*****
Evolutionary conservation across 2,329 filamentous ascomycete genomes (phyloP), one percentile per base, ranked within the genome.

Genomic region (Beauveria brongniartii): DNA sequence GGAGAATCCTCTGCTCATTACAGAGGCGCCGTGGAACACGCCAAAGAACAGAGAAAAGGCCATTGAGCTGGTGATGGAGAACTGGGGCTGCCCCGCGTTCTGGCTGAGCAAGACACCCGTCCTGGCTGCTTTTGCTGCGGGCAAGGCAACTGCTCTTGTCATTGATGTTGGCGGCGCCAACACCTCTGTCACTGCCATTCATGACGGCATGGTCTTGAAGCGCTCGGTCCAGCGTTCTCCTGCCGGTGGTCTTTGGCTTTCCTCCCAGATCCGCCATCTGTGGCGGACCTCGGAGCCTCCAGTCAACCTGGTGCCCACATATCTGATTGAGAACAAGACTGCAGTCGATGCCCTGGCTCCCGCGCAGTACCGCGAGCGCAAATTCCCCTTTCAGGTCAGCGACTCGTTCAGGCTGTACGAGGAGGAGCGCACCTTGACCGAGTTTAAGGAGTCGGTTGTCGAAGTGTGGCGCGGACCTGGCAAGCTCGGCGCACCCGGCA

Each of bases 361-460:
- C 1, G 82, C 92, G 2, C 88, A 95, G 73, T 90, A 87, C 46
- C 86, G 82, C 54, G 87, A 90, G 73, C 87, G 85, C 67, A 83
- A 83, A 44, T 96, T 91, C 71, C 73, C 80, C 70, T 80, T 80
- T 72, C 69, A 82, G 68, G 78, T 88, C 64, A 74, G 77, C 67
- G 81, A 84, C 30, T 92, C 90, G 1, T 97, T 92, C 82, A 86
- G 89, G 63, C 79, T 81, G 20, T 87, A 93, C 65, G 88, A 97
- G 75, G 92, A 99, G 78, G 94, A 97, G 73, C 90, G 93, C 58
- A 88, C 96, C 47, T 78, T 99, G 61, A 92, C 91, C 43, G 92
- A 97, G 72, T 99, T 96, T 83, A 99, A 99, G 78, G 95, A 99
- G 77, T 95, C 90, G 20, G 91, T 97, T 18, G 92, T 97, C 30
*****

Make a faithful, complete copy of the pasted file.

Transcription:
Evolutionary conservation across 2,329 filamentous ascomycete genomes (phyloP), one percentile per base, ranked within the genome.

Genomic region (Beauveria brongniartii): DNA sequence GGAGAATCCTCTGCTCATTACAGAGGCGCCGTGGAACACGCCAAAGAACAGAGAAAAGGCCATTGAGCTGGTGATGGAGAACTGGGGCTGCCCCGCGTTCTGGCTGAGCAAGACACCCGTCCTGGCTGCTTTTGCTGCGGGCAAGGCAACTGCTCTTGTCATTGATGTTGGCGGCGCCAACACCTCTGTCACTGCCATTCATGACGGCATGGTCTTGAAGCGCTCGGTCCAGCGTTCTCCTGCCGGTGGTCTTTGGCTTTCCTCCCAGATCCGCCATCTGTGGCGGACCTCGGAGCCTCCAGTCAACCTGGTGCCCACATATCTGATTGAGAACAAGACTGCAGTCGATGCCCTGGCTCCCGCGCAGTACCGCGAGCGCAAATTCCCCTTTCAGGTCAGCGACTCGTTCAGGCTGTACGAGGAGGAGCGCACCTTGACCGAGTTTAAGGAGTCGGTTGTCGAAGTGTGGCGCGGACCTGGCAAGCTCGGCGCACCCGGCA

Each of bases 361-460:
- C 1, G 82, C 92, G 2, C 88, A 95, G 73, T 90, A 87, C 46
- C 86, G 82, C 54, G 87, A 90, G 73, C 87, G 85, C 67, A 83
- A 83, A 44, T 96, T 91, C 71, C 73, C 80, C 70, T 80, T 80
- T 72, C 69, A 82, G 68, G 78, T 88, C 64, A 74, G 77, C 67
- G 81, A 84, C 30, T 92, C 90, G 1, T 97, T 92, C 82, A 86
- G 89, G 63, C 79, T 81, G 20, T 87, A 93, C 65, G 88, A 97
- G 75, G 92, A 99, G 78, G 94, A 97, G 73, C 90, G 93, C 58
- A 88, C 96, C 47, T 78, T 99, G 61, A 92, C 91, C 43, G 92
- A 97, G 72, T 99, T 96, T 83, A 99, A 99, G 78, G 95, A 99
- G 77, T 95, C 90, G 20, G 91, T 97, T 18, G 92, T 97, C 30